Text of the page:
On October 25, 1865, the ocean bottom a hundred miles off the coast of Georgia received a tribute of $400,000 in gold and silver coins, many of them $10 and $20 eagles and double eagles. Ironically, the coins were on their way home to New Orleans where they had been minted. It would be one 139 years before human eyes would see them again, and then only because they were seen first by the mechanical eye of a camera mounted on a submersible robot.
History affirms that the twice re-named paddle-wheel vessel, Republic, had left from New York Harbor for New Orleans with fifty-nine passengers, 500 barrels of freight, and a fortune in currency. The goods and the coins were expected to go a long way toward the first efforts in recovery of the economy and banking industry of a South devastated by the Civil War. Reports from survivors share the human drama of a sudden hurricane that sent the ship to her final landing.
It’s hard to isolate which are the most engaging themes offered for a reader’s enjoyment and education. Economists will relish the details of the economic and sociological ramifications of the American Civil War. Historians will recognize and enjoy not only the geographical outline, but the elegant decadence of nineteenth-century New Orleans society. Every reader will thrill to the robust retelling of the terror that assailed crew and passengers in a howling storm, and their despair as they were loaded into a few lifeboats and one flimsy raft, all launched in forty-foot seas.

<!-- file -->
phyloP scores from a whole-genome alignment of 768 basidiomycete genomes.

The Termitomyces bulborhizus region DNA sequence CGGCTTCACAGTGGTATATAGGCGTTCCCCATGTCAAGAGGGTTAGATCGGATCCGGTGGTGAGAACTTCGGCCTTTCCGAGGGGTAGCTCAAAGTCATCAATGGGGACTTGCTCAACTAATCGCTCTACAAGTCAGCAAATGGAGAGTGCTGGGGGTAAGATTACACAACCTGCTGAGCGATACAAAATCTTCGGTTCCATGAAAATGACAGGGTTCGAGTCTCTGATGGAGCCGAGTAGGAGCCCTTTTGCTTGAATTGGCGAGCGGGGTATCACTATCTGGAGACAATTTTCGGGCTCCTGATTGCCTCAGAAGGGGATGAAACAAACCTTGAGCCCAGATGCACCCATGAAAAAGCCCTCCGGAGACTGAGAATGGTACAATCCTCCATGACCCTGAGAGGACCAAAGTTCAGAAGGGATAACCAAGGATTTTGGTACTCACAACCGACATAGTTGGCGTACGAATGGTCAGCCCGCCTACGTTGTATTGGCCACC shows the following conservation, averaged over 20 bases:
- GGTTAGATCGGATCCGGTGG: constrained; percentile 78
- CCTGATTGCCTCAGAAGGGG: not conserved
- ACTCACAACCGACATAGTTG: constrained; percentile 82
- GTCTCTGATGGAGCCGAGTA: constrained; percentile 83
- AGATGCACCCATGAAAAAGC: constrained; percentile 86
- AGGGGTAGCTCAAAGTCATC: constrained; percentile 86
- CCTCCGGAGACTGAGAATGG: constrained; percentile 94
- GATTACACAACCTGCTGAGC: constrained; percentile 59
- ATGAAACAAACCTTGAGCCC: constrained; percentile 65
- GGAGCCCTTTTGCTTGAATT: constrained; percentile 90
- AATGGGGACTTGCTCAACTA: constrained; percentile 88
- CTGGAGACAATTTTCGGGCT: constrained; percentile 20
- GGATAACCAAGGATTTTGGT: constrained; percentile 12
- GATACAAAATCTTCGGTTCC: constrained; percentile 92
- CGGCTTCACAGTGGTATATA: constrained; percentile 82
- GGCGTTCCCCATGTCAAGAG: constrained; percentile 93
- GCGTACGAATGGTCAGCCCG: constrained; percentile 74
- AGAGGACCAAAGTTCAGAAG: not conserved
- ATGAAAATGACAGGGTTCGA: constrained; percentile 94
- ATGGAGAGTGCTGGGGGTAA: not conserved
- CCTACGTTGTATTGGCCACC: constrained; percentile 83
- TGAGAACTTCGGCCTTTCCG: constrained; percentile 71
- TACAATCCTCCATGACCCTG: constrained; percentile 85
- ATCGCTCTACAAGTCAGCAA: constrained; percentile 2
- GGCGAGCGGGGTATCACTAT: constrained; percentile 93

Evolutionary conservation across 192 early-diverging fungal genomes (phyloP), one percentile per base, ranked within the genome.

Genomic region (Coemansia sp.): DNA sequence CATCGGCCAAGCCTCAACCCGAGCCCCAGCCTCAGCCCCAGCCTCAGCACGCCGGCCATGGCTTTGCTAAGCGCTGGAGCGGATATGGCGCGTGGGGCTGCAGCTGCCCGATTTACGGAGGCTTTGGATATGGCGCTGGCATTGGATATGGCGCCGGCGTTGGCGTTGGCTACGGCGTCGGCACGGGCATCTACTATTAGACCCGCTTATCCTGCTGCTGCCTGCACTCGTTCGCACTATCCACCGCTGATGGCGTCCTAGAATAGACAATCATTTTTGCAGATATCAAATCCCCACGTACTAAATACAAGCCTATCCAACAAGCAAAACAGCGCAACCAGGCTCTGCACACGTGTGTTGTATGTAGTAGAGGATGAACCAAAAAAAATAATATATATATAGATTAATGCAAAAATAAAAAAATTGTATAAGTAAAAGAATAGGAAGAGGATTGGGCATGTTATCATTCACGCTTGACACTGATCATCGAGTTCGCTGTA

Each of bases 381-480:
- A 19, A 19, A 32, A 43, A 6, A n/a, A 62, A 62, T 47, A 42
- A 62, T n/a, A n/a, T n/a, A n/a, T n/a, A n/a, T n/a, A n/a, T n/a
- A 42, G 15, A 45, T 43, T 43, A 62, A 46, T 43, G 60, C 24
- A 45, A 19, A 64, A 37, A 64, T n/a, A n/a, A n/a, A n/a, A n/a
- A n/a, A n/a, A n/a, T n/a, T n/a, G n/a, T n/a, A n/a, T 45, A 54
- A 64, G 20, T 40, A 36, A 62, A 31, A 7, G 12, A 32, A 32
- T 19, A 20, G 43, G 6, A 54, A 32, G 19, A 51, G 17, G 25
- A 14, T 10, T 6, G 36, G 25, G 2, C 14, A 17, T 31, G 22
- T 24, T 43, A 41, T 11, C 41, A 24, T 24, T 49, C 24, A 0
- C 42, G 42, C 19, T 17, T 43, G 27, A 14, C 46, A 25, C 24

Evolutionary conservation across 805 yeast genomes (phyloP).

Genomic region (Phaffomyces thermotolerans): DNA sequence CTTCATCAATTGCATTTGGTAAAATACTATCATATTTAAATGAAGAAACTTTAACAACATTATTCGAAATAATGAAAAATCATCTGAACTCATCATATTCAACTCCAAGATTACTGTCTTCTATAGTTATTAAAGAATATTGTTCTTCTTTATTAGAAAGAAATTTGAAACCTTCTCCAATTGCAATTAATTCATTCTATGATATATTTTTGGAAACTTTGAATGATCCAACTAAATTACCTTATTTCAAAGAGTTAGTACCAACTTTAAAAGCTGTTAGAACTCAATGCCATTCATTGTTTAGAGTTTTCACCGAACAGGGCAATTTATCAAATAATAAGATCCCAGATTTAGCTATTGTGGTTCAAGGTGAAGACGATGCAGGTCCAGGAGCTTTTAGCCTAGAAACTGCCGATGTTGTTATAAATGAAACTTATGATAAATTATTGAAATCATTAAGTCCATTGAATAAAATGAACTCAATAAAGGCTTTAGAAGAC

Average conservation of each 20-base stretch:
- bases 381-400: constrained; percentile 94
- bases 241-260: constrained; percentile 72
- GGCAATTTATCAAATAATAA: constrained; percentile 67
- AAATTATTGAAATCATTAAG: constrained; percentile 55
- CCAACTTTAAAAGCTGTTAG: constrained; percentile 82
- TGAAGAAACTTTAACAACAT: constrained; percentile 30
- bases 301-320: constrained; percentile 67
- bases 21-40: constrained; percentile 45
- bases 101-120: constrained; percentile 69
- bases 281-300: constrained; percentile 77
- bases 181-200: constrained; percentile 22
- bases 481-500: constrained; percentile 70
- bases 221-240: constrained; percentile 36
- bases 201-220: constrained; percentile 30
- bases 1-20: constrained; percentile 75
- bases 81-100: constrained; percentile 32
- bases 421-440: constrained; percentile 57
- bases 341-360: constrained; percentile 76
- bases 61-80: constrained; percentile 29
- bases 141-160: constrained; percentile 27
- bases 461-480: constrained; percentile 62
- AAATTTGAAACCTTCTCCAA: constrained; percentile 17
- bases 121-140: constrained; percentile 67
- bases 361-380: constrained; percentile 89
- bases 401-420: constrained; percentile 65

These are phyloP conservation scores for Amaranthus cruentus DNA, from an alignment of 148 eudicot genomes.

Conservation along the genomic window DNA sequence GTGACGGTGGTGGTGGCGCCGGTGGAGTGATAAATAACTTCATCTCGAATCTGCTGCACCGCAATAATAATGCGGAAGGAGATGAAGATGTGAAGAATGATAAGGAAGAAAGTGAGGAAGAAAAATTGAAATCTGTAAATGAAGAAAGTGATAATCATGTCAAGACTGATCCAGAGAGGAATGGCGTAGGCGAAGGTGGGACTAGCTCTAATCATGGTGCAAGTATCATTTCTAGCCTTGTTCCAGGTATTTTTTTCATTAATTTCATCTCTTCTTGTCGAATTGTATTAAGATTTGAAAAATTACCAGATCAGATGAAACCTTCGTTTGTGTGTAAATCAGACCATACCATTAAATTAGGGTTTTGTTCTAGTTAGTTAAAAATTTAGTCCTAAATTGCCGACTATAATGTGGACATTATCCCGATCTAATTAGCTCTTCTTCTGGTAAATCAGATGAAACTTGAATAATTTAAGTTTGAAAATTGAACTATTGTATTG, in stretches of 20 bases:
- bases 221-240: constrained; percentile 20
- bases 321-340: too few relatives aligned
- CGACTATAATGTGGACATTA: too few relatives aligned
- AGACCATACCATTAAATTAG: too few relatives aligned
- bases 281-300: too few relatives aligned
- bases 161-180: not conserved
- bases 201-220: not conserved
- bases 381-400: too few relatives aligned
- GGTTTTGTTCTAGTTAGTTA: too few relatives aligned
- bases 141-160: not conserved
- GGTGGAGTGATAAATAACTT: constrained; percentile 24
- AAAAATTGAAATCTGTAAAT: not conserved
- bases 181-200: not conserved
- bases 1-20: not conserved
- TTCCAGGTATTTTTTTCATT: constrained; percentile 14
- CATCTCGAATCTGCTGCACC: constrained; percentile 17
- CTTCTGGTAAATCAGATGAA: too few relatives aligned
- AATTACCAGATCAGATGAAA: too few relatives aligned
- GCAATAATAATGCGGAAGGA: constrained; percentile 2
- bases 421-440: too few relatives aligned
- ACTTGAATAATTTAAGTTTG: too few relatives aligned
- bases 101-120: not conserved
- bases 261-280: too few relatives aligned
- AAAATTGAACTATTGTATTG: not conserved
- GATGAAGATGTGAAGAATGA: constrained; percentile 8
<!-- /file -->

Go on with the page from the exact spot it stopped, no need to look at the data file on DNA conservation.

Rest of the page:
Perhaps the most novel and unfamiliar aspect of the story details the struggles of modern shipwreck salvors with government, academia, and competitors; and the burgeoning interest in and industries supporting deep water exploration. Most heartening of all is not only the passionate determination of two men but their success in proving that they could do the impossible, make money at it, and defy the refusal of traditional archaeologists to believe that a commercial salvor could serve science as well as Mammon.
The author is a writer and researcher for National Geographic. He has written this book so persuasively that his intricate weaving together of the story hangs together in a seamless forward movement that lays out a stretch of time covering close to a century and a half as though it were all existing simultaneously in one plane.
Readers of the National Geographic article about the recovery of the Republic in 2004 will be even more excited by this expanded version. The intensive research of Vesilind and his aides, his actual experience on the salvage vessel, and the photographs taken with the assistance of magazine staff, bring this many-pronged adventure story to a level of reality hard to resist.